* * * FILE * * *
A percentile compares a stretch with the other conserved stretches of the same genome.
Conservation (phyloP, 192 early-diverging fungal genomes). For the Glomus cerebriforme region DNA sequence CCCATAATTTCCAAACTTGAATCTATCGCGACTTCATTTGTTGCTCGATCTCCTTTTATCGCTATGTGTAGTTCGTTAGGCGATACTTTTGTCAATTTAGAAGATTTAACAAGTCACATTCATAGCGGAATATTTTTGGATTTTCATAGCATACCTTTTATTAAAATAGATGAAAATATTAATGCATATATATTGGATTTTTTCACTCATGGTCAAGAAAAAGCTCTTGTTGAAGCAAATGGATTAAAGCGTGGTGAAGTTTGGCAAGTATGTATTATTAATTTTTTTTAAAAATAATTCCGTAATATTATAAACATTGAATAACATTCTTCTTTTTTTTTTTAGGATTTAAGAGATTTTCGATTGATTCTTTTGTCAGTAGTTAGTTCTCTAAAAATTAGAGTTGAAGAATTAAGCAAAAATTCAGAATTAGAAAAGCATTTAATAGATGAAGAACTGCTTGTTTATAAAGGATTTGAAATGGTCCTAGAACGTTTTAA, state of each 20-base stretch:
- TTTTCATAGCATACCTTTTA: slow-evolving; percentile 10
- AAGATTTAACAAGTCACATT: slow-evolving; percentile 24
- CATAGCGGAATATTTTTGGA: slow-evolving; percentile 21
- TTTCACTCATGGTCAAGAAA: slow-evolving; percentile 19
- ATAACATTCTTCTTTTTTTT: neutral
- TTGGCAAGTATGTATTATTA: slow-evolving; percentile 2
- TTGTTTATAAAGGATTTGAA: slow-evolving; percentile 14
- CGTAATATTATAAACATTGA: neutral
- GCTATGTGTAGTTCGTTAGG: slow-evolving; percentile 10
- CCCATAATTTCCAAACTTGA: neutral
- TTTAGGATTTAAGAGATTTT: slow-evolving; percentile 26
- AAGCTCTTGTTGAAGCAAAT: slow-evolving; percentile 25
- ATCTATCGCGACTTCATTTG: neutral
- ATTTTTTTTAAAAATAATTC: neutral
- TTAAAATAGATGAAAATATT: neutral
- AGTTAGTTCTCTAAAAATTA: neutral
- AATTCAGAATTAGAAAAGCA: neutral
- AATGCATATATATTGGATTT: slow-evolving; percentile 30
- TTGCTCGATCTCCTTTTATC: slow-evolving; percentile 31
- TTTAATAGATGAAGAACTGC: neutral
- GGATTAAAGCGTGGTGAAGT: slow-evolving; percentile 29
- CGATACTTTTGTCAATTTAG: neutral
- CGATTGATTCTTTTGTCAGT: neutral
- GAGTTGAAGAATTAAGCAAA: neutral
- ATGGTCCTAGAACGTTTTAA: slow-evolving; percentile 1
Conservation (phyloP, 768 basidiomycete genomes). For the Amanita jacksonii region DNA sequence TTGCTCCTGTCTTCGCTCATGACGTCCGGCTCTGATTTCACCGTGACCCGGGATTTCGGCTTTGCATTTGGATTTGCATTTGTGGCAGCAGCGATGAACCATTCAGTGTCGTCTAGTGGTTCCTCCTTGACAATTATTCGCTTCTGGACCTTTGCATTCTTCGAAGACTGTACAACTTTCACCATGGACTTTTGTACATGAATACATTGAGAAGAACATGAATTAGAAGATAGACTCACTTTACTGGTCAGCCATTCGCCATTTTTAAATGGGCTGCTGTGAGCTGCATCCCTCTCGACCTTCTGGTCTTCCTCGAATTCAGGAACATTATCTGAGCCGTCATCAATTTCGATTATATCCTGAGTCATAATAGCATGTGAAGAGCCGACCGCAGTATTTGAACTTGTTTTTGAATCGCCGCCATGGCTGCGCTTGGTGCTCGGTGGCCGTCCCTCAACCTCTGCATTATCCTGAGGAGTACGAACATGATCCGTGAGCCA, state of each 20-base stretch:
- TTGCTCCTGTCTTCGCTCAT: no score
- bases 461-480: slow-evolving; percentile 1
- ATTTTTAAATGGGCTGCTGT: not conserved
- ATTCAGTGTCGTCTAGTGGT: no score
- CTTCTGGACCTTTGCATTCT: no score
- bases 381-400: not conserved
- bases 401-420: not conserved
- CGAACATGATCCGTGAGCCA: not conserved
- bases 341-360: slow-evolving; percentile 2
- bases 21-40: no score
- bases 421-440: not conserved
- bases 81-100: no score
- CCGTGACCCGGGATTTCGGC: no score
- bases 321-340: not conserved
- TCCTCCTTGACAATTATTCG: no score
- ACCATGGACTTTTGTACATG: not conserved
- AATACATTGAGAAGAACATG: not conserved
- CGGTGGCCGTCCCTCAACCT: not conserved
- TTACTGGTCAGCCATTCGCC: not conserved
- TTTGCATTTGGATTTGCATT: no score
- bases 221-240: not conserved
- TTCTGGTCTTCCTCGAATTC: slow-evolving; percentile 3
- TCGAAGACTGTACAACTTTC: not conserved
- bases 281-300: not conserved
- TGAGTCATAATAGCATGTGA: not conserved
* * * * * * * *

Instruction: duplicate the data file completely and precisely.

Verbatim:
A percentile compares a stretch with the other conserved stretches of the same genome.
Conservation (phyloP, 192 early-diverging fungal genomes). For the Glomus cerebriforme region DNA sequence CCCATAATTTCCAAACTTGAATCTATCGCGACTTCATTTGTTGCTCGATCTCCTTTTATCGCTATGTGTAGTTCGTTAGGCGATACTTTTGTCAATTTAGAAGATTTAACAAGTCACATTCATAGCGGAATATTTTTGGATTTTCATAGCATACCTTTTATTAAAATAGATGAAAATATTAATGCATATATATTGGATTTTTTCACTCATGGTCAAGAAAAAGCTCTTGTTGAAGCAAATGGATTAAAGCGTGGTGAAGTTTGGCAAGTATGTATTATTAATTTTTTTTAAAAATAATTCCGTAATATTATAAACATTGAATAACATTCTTCTTTTTTTTTTTAGGATTTAAGAGATTTTCGATTGATTCTTTTGTCAGTAGTTAGTTCTCTAAAAATTAGAGTTGAAGAATTAAGCAAAAATTCAGAATTAGAAAAGCATTTAATAGATGAAGAACTGCTTGTTTATAAAGGATTTGAAATGGTCCTAGAACGTTTTAA, state of each 20-base stretch:
- TTTTCATAGCATACCTTTTA: slow-evolving; percentile 10
- AAGATTTAACAAGTCACATT: slow-evolving; percentile 24
- CATAGCGGAATATTTTTGGA: slow-evolving; percentile 21
- TTTCACTCATGGTCAAGAAA: slow-evolving; percentile 19
- ATAACATTCTTCTTTTTTTT: neutral
- TTGGCAAGTATGTATTATTA: slow-evolving; percentile 2
- TTGTTTATAAAGGATTTGAA: slow-evolving; percentile 14
- CGTAATATTATAAACATTGA: neutral
- GCTATGTGTAGTTCGTTAGG: slow-evolving; percentile 10
- CCCATAATTTCCAAACTTGA: neutral
- TTTAGGATTTAAGAGATTTT: slow-evolving; percentile 26
- AAGCTCTTGTTGAAGCAAAT: slow-evolving; percentile 25
- ATCTATCGCGACTTCATTTG: neutral
- ATTTTTTTTAAAAATAATTC: neutral
- TTAAAATAGATGAAAATATT: neutral
- AGTTAGTTCTCTAAAAATTA: neutral
- AATTCAGAATTAGAAAAGCA: neutral
- AATGCATATATATTGGATTT: slow-evolving; percentile 30
- TTGCTCGATCTCCTTTTATC: slow-evolving; percentile 31
- TTTAATAGATGAAGAACTGC: neutral
- GGATTAAAGCGTGGTGAAGT: slow-evolving; percentile 29
- CGATACTTTTGTCAATTTAG: neutral
- CGATTGATTCTTTTGTCAGT: neutral
- GAGTTGAAGAATTAAGCAAA: neutral
- ATGGTCCTAGAACGTTTTAA: slow-evolving; percentile 1
Conservation (phyloP, 768 basidiomycete genomes). For the Amanita jacksonii region DNA sequence TTGCTCCTGTCTTCGCTCATGACGTCCGGCTCTGATTTCACCGTGACCCGGGATTTCGGCTTTGCATTTGGATTTGCATTTGTGGCAGCAGCGATGAACCATTCAGTGTCGTCTAGTGGTTCCTCCTTGACAATTATTCGCTTCTGGACCTTTGCATTCTTCGAAGACTGTACAACTTTCACCATGGACTTTTGTACATGAATACATTGAGAAGAACATGAATTAGAAGATAGACTCACTTTACTGGTCAGCCATTCGCCATTTTTAAATGGGCTGCTGTGAGCTGCATCCCTCTCGACCTTCTGGTCTTCCTCGAATTCAGGAACATTATCTGAGCCGTCATCAATTTCGATTATATCCTGAGTCATAATAGCATGTGAAGAGCCGACCGCAGTATTTGAACTTGTTTTTGAATCGCCGCCATGGCTGCGCTTGGTGCTCGGTGGCCGTCCCTCAACCTCTGCATTATCCTGAGGAGTACGAACATGATCCGTGAGCCA, state of each 20-base stretch:
- TTGCTCCTGTCTTCGCTCAT: no score
- bases 461-480: slow-evolving; percentile 1
- ATTTTTAAATGGGCTGCTGT: not conserved
- ATTCAGTGTCGTCTAGTGGT: no score
- CTTCTGGACCTTTGCATTCT: no score
- bases 381-400: not conserved
- bases 401-420: not conserved
- CGAACATGATCCGTGAGCCA: not conserved
- bases 341-360: slow-evolving; percentile 2
- bases 21-40: no score
- bases 421-440: not conserved
- bases 81-100: no score
- CCGTGACCCGGGATTTCGGC: no score
- bases 321-340: not conserved
- TCCTCCTTGACAATTATTCG: no score
- ACCATGGACTTTTGTACATG: not conserved
- AATACATTGAGAAGAACATG: not conserved
- CGGTGGCCGTCCCTCAACCT: not conserved
- TTACTGGTCAGCCATTCGCC: not conserved
- TTTGCATTTGGATTTGCATT: no score
- bases 221-240: not conserved
- TTCTGGTCTTCCTCGAATTC: slow-evolving; percentile 3
- TCGAAGACTGTACAACTTTC: not conserved
- bases 281-300: not conserved
- TGAGTCATAATAGCATGTGA: not conserved